The staff at Qualitown Thrift Store in Campbell River pose for a photograph. Every second and fourth monday of the month, they will be welcoming homeless people to come and take things that they need from the store. Binny Paul photo

The staff at Qualitown Thrift Store in Campbell River pose for a photograph. Every second and fourth monday of the month, they will be welcoming homeless people to come and take things that they need from the store. Binny Paul photo

‘Ask and you shall receive,’ store says to Campbell Riverites experiencing homelessness

Campbell River thrift store offers free shopping for the homeless to deter theft

Tired of break-ins, a Campbell River thrift store is opening its door to people experiencing homelessness to shop for free two days a month.

On Dec. 14, Caroline Bleaney the store manager of Qualitown Thrift Store on Shoppers Row, had warm food waiting for people experiencing homelessness who would walk in to the store.

By mid-morning a few of them came by, took what they needed and got a home cooked meal that Bleaney had made for them.

“They picked up socks, jackets, blankets – warm clothes mostly,” said one of the Qualitown staff.

Every second and fourth Monday of the month, the store plans to continue with this program. The idea was Bleaney’s solution to solve the “constant theft issues” at the store.

“We kept having break-ins and we saw people taking away things through the CCTV recordings,” Bleaney said.

So she decided to address the “root” of this issue with a Christian principle: “Ask and it shall be given unto you, seek and you shall find it, knock and the doors shall be opened,” Bleaney quoted scripture, explaining the concept of ‘homeless Mondays’ at Qualitown.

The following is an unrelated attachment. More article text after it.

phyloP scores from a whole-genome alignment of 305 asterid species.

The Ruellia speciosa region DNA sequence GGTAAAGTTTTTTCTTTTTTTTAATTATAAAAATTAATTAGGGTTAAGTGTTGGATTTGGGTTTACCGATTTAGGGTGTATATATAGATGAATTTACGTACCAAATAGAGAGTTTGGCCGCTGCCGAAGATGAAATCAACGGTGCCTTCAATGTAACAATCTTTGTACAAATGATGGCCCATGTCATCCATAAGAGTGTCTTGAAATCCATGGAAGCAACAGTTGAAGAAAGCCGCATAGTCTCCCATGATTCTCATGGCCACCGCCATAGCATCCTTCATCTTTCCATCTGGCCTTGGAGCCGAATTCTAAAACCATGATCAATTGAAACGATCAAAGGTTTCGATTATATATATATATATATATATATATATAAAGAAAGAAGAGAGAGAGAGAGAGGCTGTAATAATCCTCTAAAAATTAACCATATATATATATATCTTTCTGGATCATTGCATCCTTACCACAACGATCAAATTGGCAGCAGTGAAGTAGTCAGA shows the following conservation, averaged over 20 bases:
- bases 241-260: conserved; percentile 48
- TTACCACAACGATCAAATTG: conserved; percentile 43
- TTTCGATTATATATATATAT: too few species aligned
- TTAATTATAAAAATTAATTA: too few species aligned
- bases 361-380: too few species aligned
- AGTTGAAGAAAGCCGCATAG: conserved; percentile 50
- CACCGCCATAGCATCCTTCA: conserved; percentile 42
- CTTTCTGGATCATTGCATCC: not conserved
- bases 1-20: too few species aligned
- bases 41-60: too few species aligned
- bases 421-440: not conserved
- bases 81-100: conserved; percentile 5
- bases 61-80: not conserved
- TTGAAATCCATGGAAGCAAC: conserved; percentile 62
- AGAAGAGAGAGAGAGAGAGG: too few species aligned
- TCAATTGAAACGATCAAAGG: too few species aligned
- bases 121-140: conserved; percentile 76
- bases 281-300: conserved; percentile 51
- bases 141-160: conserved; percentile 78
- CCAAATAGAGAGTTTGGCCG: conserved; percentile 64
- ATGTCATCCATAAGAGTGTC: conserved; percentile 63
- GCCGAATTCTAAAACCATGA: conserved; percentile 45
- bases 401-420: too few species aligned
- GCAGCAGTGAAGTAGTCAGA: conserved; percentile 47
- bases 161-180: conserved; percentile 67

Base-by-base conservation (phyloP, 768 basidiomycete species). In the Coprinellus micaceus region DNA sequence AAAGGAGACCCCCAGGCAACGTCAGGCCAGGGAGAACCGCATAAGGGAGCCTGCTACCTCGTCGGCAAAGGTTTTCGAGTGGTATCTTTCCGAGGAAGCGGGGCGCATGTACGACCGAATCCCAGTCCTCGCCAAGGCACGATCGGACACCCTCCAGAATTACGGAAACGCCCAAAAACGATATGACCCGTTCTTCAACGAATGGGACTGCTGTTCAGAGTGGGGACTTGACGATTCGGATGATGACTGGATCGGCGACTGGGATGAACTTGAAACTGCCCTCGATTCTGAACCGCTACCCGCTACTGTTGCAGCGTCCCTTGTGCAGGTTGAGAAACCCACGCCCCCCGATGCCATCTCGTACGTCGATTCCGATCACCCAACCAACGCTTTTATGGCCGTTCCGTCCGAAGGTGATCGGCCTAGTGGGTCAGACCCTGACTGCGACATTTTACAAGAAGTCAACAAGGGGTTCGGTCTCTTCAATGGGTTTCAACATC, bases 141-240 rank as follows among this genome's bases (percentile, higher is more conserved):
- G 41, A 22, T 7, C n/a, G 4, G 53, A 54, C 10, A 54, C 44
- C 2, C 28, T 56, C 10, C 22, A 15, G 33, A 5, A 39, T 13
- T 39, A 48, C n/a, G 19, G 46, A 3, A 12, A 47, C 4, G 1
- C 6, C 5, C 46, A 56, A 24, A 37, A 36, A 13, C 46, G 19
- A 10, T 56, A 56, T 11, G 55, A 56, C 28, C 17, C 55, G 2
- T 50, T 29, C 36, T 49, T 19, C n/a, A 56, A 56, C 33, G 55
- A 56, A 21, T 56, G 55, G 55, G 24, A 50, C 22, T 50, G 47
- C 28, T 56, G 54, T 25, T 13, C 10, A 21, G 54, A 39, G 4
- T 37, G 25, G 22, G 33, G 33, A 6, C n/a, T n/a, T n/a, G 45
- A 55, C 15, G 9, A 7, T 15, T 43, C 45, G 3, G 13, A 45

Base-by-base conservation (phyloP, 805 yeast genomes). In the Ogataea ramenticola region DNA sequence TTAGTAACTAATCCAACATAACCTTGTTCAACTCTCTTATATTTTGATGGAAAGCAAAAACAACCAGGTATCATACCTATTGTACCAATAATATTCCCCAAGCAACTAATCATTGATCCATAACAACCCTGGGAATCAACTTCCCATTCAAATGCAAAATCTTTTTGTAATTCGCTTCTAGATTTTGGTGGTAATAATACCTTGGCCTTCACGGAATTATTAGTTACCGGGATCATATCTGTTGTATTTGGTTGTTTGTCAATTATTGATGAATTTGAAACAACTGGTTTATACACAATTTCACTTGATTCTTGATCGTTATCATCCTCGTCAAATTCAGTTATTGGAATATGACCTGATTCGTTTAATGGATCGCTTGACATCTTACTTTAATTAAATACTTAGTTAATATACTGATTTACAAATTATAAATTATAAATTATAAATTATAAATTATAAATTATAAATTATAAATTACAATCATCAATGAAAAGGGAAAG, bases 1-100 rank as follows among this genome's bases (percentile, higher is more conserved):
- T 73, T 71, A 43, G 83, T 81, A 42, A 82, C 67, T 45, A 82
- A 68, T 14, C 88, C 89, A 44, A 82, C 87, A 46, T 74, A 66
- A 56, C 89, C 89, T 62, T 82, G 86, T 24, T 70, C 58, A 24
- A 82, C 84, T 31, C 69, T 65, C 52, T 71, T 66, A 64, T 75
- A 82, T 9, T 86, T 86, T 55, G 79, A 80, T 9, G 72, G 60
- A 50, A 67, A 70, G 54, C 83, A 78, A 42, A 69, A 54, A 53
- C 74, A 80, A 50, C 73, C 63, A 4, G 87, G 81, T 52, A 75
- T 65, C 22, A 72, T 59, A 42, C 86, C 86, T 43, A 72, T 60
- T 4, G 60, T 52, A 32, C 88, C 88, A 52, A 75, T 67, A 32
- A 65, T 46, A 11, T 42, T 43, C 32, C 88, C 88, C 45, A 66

The staff at the store also see the program as a way to get together with the people experiencing homelessness, hear them and understand their problems.

“We want to create an avenue for them to ask for what they need,” she said.

After the COVID-19 pandemic began, even social workers faced a dilemma when it came to handing out clothes to people experiencing homelessness because of safety protocols aimed to curb the spread of the virus. When the thrift store reopened after the first wave lock down, Bleaney realized that they could give out the donated products at the store that were already sanitized.

The store management and the community have been supportive of Bleaney’s initiative, she said.

The bigger picture is to help get people out of the streets, “one person at a time.”

“So even if five people can be helped through what we’re doing it can create a ripple effect of change in the future,” she said.

The menu for the next open house – to be held on Dec.28, from 10 a.m. to 2 p.m – is already planned.

“It’s going to be spaghetti and meatballs,” Bleaney said excitedly.

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